提供者與病患之間的溝通在全膝置換術上經常不一致


  January 15, 2009 — 一項發表在關節炎照護與研究期刊上的研究結果顯示,即使在診間溝通過後,健康照護提供者與病患之間在關於全膝置換術(TKR)之間的想法經常是不一致的。根據德州休士頓貝勒醫學院的Richard L. Street博士表示,鼓勵病患參與建立夥伴關係技巧,可以改善提供者與病患之間溝通的品質,且具有改善預後的潛質。
  
  研究者們寫到,提供者在提供臨床資訊、發現病患的看法與所關心的事情上,可以做得更廣泛且更容易理解,而這些需要更多的研究。
  
  這項研究是根據提供者與病患在診間諮詢TKR需求前與後填寫的問卷,以及提供者/病患見面時的溝通行為錄音。最後的樣本數目包括27位健康照護提供者(其中有5位醫師、17位男性住院醫師、與5位醫師助理),以及74位病患。
  
  提供者與病患之間的意見一致性,在病患是否應該接受TKR上是中等到不佳的,包括病患的骨關節炎嚴重度,以及對TKR期望的好處與風險。大約每5次訪談中有1次,提供者與病患對是否應該建議進行TKR的反應不一。提供者與病患對於TKR的好處以及讓病患接受TKR的重要性反應是更一致的。然而,提供者們評估病患骨關節炎嚴重度比病患自行認知的輕,且提供者們一般而言對於手術併發症較不擔心。
  
  提供者與病患對於手術擔憂的差異,在病患參與度較低、非裔族群、以及對他們的醫師較不信任時較為顯著。有關於可以改善提供者與病患之間的一致性方面,包括病患主動參與、建立與提供者的夥伴關係、以及病患有關於提供者告知資訊能力的認知。作者們表示,雖然提供者與研究中的病患可能已經討論到手術的過程,以及其預期帶來的好處,但他們可能沒有與病患討論太多有關TKR的需求。
  
  這項研究的限制包括,樣本數目太小與女性參與者人數較少,使得統計力量有限。有3次訪談是被排除的,因為大部分是由病患的陪伴者主導談話。研究者們表示,未來的研究應該檢驗陪伴者在訪談中所扮演的角色,因為他們經常作為病患的代理或是主張。再來,作者認為未來的研究應該區分提供者與病患之間的真正的溝通不良,以及誤解,而非意見相左。
  
  在這項研究中,病患與提供者在對於TKR的需求、風險與好處之間的看法經常不同。病患主動參與在提供者-病患之間有關手術擔憂的一致性認知是有幫助的,或許是因為提供者對於病患的想法瞭解得更多,研究者的結論是,雖然他們附帶表示需要更多的研究來告訴我們,提供者要如何更全面地提供容易理解的臨床資訊,且進一步了解病患的想法與擔憂。
  
  這項研究由健康照護研究與品質署的消除人種與種族差異行動卓越中心、以及國家少數民族健康與健康差異中心、休士頓VA健康照護研究與卓越發展中心贊助。資深作者Maria E. Suarez-Almazor醫師表示接受來自Bristol-Myers Squibb發言事務處的顧問費、演講費、以及/或是謝禮(少於1萬美金)。

Provider-Patient Communication Often Discordant Regarding Total Knee Replacement

By Alice Goodman
Medscape Medical News

January 15, 2009 — Healthcare providers and patients often have different ideas about the need for total knee replacement (TKR), even after an office consultation, according to a study in the January 15 issue of Arthritis Care and Research. Encouraging patient participation with partnership-building skills can improve the quality of provider-patient communication and has the potential to improve outcomes, according to Richard L. Street, Jr, PhD, from the Baylor College of Medicine, Houston, Texas, and colleagues.

"More research is needed on how providers can be both comprehensive and comprehensible in the provision of clinical information and in discovering the patient's beliefs and concerns," the researchers write.

The study was based on questionnaire responses from providers and patients at baseline and after an office consultation on the need for TKR, as well as on coded audiotranscripts of communication behaviors in the provider/patient encounter. The final sample consisted of responses from 27 healthcare providers (5 physicians, 17 medical residents, and 5 physician assistants) and 74 patients.

Provider-patient agreement was modest to poor on issues related to whether the patient should have TKR, including the severity of the patient's osteoarthritis and the expected benefits and risks for TKR. In about 1 of every 5 encounters, providers' and patients' responses differed on whether TKR was even recommended. Providers' and patients' responses were more concordant on the benefits of TKR and the importance of having the patient undergo TKR. However, providers generally viewed the severity of osteoarthritis as less severe than patients did, and providers generally expressed less concern about surgical complications.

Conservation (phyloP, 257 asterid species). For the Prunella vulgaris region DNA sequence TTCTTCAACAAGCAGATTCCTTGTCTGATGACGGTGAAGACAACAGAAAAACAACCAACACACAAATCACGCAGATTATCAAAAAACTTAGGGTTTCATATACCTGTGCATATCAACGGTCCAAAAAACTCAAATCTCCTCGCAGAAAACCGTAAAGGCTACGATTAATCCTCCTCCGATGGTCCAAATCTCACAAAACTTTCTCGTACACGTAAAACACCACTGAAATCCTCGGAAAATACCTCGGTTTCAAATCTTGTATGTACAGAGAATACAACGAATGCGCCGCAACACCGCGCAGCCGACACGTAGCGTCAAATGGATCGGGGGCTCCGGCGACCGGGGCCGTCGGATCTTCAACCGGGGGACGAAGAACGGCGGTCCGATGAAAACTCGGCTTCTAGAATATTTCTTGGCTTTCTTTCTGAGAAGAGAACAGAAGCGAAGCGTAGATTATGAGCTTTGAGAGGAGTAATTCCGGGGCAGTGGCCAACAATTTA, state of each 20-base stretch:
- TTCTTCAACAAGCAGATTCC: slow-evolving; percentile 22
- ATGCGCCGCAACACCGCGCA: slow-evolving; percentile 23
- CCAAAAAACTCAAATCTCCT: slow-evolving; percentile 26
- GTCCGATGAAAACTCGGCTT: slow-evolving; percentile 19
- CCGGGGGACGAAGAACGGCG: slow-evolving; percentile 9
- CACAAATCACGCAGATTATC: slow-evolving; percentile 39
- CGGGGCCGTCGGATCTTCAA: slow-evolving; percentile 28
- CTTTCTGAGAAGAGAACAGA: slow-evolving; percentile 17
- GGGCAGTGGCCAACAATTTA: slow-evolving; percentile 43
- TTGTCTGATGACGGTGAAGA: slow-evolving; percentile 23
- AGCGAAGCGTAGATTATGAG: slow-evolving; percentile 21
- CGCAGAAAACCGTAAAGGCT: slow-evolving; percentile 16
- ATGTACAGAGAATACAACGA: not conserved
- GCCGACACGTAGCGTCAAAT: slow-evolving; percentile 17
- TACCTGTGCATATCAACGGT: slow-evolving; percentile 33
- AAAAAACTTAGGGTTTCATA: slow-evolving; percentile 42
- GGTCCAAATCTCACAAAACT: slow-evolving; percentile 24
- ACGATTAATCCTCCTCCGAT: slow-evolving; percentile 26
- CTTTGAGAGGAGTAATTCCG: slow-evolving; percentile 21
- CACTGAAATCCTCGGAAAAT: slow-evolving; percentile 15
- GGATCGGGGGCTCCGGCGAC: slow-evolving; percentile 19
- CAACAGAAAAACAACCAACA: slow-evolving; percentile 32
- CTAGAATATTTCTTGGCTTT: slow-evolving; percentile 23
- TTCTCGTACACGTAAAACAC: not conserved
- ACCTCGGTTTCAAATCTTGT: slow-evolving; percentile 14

Differences between provider and patient concerns about surgery were magnified when patients were less participatory, black, and expressed lower trust in their physicians. Aspects of communication that could improve provider-patient concordance include more active patient participation, provider partnership building, and patient perceptions about the provider's ability to impart information. The authors suggest that although providers and patients in this study may have discussed the nature of surgery and its expected benefits, they may not have had adequate conversations about the patient's need for TKR.

Limitations of the study include its small sample size and a low number of women participants, resulting in limited statistical power. Three consultations were excluded because the patient's companion did most of the talking. The researchers suggest that future studies should examine the role of companions in consultations, because they often serve as patients' surrogates or advocates. Also, the authors say that future research should distinguish between genuine miscommunication and misunderstanding between providers and patients as opposed to differences of opinion.

In this study, "patients and providers often differed in their beliefs about the need for, risks of, and benefits of TKR. Active patient participation contributed to greater provider-patient agreement on concerns about surgery, perhaps because the provider gained a better understanding of the patients perspective.," the investigators conclude, although they add that "[m]ore research is needed on how providers can be both comprehensive and comprehensible in the provision of clinical information and in discovering patients beliefs and concerns."

The study was supported in part by the Excellence Centers to Eliminate Ethnic and Racial Disparities initiative of the Agency for Healthcare Research and Quality and by grants from the National Center for Minority Health and Health Disparities and the Houston VA Health Services Research and Development Center of Excellence. Senior author Maria E. Suarez-Almazor, MD, has received consultancies, speaking fees, and/or honoraria (less than $10,000) from the Bristol-Myers Squibb speakers bureau.

Arthritis Care Res. 2009;61:100–107.

    
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